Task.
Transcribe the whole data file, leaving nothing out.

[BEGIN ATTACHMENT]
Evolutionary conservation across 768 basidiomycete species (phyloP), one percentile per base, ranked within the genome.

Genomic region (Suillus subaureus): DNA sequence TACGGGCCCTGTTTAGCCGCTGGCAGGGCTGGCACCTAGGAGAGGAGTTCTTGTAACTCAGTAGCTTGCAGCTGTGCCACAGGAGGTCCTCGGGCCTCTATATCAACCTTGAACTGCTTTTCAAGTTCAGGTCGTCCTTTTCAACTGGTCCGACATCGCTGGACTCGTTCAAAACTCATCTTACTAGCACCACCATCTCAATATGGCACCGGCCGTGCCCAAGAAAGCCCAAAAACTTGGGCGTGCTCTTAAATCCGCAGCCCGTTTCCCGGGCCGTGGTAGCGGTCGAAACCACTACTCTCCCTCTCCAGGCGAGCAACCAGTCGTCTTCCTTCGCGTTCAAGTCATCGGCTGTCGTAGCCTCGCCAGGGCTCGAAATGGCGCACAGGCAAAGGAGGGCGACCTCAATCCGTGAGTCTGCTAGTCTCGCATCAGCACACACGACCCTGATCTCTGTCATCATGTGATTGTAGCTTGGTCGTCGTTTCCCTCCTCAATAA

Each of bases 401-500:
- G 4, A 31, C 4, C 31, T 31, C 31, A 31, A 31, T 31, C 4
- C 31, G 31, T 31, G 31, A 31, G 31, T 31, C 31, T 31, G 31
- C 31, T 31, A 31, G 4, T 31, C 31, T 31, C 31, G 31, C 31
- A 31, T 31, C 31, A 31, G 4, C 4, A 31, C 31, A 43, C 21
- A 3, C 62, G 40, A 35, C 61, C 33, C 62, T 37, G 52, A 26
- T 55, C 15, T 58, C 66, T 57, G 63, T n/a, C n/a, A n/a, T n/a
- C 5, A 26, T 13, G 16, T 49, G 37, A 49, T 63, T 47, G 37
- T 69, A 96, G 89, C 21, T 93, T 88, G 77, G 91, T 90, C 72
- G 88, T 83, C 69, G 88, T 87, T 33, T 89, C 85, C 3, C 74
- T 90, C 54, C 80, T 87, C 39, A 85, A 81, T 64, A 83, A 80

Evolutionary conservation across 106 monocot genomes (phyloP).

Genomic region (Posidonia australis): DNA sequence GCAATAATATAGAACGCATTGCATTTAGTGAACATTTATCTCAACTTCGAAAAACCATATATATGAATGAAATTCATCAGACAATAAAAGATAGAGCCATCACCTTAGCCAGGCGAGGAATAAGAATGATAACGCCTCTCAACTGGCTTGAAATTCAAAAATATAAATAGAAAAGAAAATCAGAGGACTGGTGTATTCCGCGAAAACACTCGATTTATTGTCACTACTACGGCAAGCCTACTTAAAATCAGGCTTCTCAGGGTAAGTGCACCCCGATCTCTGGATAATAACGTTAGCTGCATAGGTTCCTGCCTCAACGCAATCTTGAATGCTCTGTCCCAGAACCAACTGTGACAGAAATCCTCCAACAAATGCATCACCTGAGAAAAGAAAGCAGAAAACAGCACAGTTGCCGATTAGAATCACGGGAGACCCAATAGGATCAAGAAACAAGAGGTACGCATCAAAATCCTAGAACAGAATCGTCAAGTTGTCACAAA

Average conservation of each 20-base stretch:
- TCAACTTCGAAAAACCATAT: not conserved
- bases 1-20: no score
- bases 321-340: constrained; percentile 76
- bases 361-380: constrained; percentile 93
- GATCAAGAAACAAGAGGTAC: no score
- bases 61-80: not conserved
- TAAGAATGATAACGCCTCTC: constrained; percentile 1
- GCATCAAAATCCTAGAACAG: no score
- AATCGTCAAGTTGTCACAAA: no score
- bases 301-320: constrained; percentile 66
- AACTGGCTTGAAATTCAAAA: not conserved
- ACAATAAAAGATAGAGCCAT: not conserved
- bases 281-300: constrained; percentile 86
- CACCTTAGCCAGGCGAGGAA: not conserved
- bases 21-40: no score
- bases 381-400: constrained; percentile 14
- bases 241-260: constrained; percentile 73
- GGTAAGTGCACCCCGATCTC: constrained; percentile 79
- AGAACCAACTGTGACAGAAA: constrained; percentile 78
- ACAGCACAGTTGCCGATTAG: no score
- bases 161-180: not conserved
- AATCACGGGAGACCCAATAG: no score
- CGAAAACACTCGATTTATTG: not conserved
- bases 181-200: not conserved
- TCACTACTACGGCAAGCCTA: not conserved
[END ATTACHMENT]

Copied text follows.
Evolutionary conservation across 768 basidiomycete species (phyloP), one percentile per base, ranked within the genome.

Genomic region (Suillus subaureus): DNA sequence TACGGGCCCTGTTTAGCCGCTGGCAGGGCTGGCACCTAGGAGAGGAGTTCTTGTAACTCAGTAGCTTGCAGCTGTGCCACAGGAGGTCCTCGGGCCTCTATATCAACCTTGAACTGCTTTTCAAGTTCAGGTCGTCCTTTTCAACTGGTCCGACATCGCTGGACTCGTTCAAAACTCATCTTACTAGCACCACCATCTCAATATGGCACCGGCCGTGCCCAAGAAAGCCCAAAAACTTGGGCGTGCTCTTAAATCCGCAGCCCGTTTCCCGGGCCGTGGTAGCGGTCGAAACCACTACTCTCCCTCTCCAGGCGAGCAACCAGTCGTCTTCCTTCGCGTTCAAGTCATCGGCTGTCGTAGCCTCGCCAGGGCTCGAAATGGCGCACAGGCAAAGGAGGGCGACCTCAATCCGTGAGTCTGCTAGTCTCGCATCAGCACACACGACCCTGATCTCTGTCATCATGTGATTGTAGCTTGGTCGTCGTTTCCCTCCTCAATAA

Each of bases 401-500:
- G 4, A 31, C 4, C 31, T 31, C 31, A 31, A 31, T 31, C 4
- C 31, G 31, T 31, G 31, A 31, G 31, T 31, C 31, T 31, G 31
- C 31, T 31, A 31, G 4, T 31, C 31, T 31, C 31, G 31, C 31
- A 31, T 31, C 31, A 31, G 4, C 4, A 31, C 31, A 43, C 21
- A 3, C 62, G 40, A 35, C 61, C 33, C 62, T 37, G 52, A 26
- T 55, C 15, T 58, C 66, T 57, G 63, T n/a, C n/a, A n/a, T n/a
- C 5, A 26, T 13, G 16, T 49, G 37, A 49, T 63, T 47, G 37
- T 69, A 96, G 89, C 21, T 93, T 88, G 77, G 91, T 90, C 72
- G 88, T 83, C 69, G 88, T 87, T 33, T 89, C 85, C 3, C 74
- T 90, C 54, C 80, T 87, C 39, A 85, A 81, T 64, A 83, A 80

Evolutionary conservation across 106 monocot genomes (phyloP).

Genomic region (Posidonia australis): DNA sequence GCAATAATATAGAACGCATTGCATTTAGTGAACATTTATCTCAACTTCGAAAAACCATATATATGAATGAAATTCATCAGACAATAAAAGATAGAGCCATCACCTTAGCCAGGCGAGGAATAAGAATGATAACGCCTCTCAACTGGCTTGAAATTCAAAAATATAAATAGAAAAGAAAATCAGAGGACTGGTGTATTCCGCGAAAACACTCGATTTATTGTCACTACTACGGCAAGCCTACTTAAAATCAGGCTTCTCAGGGTAAGTGCACCCCGATCTCTGGATAATAACGTTAGCTGCATAGGTTCCTGCCTCAACGCAATCTTGAATGCTCTGTCCCAGAACCAACTGTGACAGAAATCCTCCAACAAATGCATCACCTGAGAAAAGAAAGCAGAAAACAGCACAGTTGCCGATTAGAATCACGGGAGACCCAATAGGATCAAGAAACAAGAGGTACGCATCAAAATCCTAGAACAGAATCGTCAAGTTGTCACAAA

Average conservation of each 20-base stretch:
- TCAACTTCGAAAAACCATAT: not conserved
- bases 1-20: no score
- bases 321-340: constrained; percentile 76
- bases 361-380: constrained; percentile 93
- GATCAAGAAACAAGAGGTAC: no score
- bases 61-80: not conserved
- TAAGAATGATAACGCCTCTC: constrained; percentile 1
- GCATCAAAATCCTAGAACAG: no score
- AATCGTCAAGTTGTCACAAA: no score
- bases 301-320: constrained; percentile 66
- AACTGGCTTGAAATTCAAAA: not conserved
- ACAATAAAAGATAGAGCCAT: not conserved
- bases 281-300: constrained; percentile 86
- CACCTTAGCCAGGCGAGGAA: not conserved
- bases 21-40: no score
- bases 381-400: constrained; percentile 14
- bases 241-260: constrained; percentile 73
- GGTAAGTGCACCCCGATCTC: constrained; percentile 79
- AGAACCAACTGTGACAGAAA: constrained; percentile 78
- ACAGCACAGTTGCCGATTAG: no score
- bases 161-180: not conserved
- AATCACGGGAGACCCAATAG: no score
- CGAAAACACTCGATTTATTG: not conserved
- bases 181-200: not conserved
- TCACTACTACGGCAAGCCTA: not conserved